Revised Law Frees Police in Illinois to Rescue Suffering Cats and Dogs
A previously unaddressed provision of Illinois’ animal care law has caused police officers to hesitate before taking steps to rescue suffering dogs or cats, but a bill signed into law last week should change that, experts say.
The bill, which took effect Aug. 7, revises the state’s Humane Care for Animals Act to clarify the right of law enforcement to take custody of abandoned or lost dogs or cats that appear to be suffering from exposure to extreme heat, cold or another life-threatening condition.
Although the law’s previous version gave police that right, it also required officers to take the animal immediately to an emergency veterinarian and obtain a diagnosis justifying the officer’s decision to take custody.
That requirement made many officers fearful they could be subject to legal action, said Andrea Walters, a volunteer humane investigator with the nonprofit Illinois Humane who worked previously as a full-time investigator for the South Suburban Humane Society in Chicago Heights.
Walters said the bill taking effect ends a three-plus year effort to revise the law to better protect animals.
“[Now police] can remove that dog [or cat] for its own protection and take that animal to the vet at the earliest opportunity,” said Walters, adding that the previous law required police to “drop everything” and take recovered animals directly to a veterinarian. “With these situations, just a correction in temperature – like they’re put in an air conditioned or heated vehicle – a lot of times they’re able to come around with that help.”
Great news animal lovers:
Legislation to clarify that law enforcement officers can remove a dog or cat exposed to extreme heat or cold just became law. SB2270 closed a loophole and will help keep pets safer.
A dog or cat locked in a car can kill them quickly. Don’t do it! #twill pic.twitter.com/8NkIimlIL0
— Rep Sara Feigenholtz (@StateRepSara) August 8, 2018
Although there is little data on dog and cat deaths due to issues such as extreme temperatures or abandonment by negligent owners, Walters said humane investigators often work overtime during heat waves or cold spells to deal with an influx of reports about suffering animals.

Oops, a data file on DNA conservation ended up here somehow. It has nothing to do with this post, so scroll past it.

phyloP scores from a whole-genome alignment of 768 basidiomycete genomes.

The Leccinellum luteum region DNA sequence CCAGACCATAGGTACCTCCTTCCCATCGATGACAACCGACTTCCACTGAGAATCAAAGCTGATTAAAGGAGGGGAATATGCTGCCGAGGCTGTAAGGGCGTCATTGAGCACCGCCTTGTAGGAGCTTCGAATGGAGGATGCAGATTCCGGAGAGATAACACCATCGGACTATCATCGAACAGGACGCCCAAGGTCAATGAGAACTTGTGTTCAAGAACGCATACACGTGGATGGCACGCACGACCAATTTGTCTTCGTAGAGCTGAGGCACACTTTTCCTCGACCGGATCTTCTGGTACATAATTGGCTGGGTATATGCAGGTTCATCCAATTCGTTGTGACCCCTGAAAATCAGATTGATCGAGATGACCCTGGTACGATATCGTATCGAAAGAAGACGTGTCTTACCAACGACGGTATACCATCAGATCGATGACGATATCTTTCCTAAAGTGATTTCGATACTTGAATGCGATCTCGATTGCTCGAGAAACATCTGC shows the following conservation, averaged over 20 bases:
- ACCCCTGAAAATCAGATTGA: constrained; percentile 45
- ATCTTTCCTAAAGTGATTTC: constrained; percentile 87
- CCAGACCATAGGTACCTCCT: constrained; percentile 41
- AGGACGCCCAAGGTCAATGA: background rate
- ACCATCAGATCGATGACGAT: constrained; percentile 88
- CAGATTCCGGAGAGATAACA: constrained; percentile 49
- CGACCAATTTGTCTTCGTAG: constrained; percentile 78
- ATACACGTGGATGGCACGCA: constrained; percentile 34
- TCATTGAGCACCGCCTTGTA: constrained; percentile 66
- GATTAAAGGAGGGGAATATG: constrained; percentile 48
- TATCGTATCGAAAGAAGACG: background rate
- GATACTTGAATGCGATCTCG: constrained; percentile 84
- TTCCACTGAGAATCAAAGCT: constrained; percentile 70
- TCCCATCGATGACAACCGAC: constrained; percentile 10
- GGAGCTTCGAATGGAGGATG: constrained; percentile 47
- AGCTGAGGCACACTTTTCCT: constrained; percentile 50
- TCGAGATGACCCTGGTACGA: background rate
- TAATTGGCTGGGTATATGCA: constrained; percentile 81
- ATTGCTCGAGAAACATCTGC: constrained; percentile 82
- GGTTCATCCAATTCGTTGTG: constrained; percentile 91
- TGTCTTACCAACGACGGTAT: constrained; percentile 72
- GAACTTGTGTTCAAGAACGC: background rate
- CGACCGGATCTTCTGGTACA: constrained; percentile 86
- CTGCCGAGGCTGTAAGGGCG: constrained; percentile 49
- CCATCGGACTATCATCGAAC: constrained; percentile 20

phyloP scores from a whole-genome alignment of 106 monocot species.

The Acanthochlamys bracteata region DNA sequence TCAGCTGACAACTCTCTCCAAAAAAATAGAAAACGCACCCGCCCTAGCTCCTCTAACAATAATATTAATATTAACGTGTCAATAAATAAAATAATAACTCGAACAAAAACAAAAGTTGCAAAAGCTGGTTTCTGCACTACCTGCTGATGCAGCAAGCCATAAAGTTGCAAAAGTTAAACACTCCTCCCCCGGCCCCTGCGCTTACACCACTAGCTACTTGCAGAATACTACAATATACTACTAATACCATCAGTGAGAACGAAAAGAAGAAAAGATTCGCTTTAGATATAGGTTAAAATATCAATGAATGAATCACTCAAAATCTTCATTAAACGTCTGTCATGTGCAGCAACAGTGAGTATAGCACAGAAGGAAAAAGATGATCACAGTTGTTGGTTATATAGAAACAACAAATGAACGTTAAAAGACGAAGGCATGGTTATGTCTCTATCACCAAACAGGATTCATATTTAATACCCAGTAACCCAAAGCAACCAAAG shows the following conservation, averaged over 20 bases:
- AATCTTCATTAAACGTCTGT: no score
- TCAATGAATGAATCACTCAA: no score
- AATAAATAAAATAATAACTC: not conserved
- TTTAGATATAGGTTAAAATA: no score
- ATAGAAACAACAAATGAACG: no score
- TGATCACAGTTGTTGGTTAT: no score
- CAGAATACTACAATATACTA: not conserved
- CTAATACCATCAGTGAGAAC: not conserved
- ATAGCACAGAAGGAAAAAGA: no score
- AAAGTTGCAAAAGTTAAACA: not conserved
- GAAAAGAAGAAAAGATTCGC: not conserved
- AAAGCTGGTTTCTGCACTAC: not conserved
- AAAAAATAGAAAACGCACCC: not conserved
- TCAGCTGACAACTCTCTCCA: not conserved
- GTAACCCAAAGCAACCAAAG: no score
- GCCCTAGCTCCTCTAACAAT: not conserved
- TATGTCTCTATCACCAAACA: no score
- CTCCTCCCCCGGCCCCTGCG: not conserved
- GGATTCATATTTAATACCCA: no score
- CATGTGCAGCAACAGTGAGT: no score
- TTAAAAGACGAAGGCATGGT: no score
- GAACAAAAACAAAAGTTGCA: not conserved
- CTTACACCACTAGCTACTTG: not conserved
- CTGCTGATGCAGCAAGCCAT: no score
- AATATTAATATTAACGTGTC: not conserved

“It does happen a lot,” she said. “A lot of times it’s an accident.”
Another issue with the law’s previous version was that it was unclear who would wind up footing the bill for veterinary services provided to rescued animals. In some cases, the uncertainty might have prevented police from taking a suffering animal into custody, said state Rep. Sara Feigenholtz, D-Chicago, who co-sponsored the legislation.
“The commander or whoever picked up the phone would say, ‘If you pick that dog up and we have to take it to the vet immediately, who has to pay for the vet?” she said.
The revised law stipulates that an animal’s owner is responsible for covering all costs for treatment at an animal hospital or veterinarian’s office.
Feigenholtz said she co-sponsored the bill after she continued to read news articles about animals that were freezing to death.
She said she hopes the revised statute will help prevent cat and dog deaths. She also pointed to a separate effort to enact a law that would grant criminal immunity for good Samaritans who enter vehicles to rescue suffering pets.
That bill stalled in the state Senate this spring, though its proponents plan to introduce another version next session.
“These are common sense laws that people want covered,” Feigenholtz said.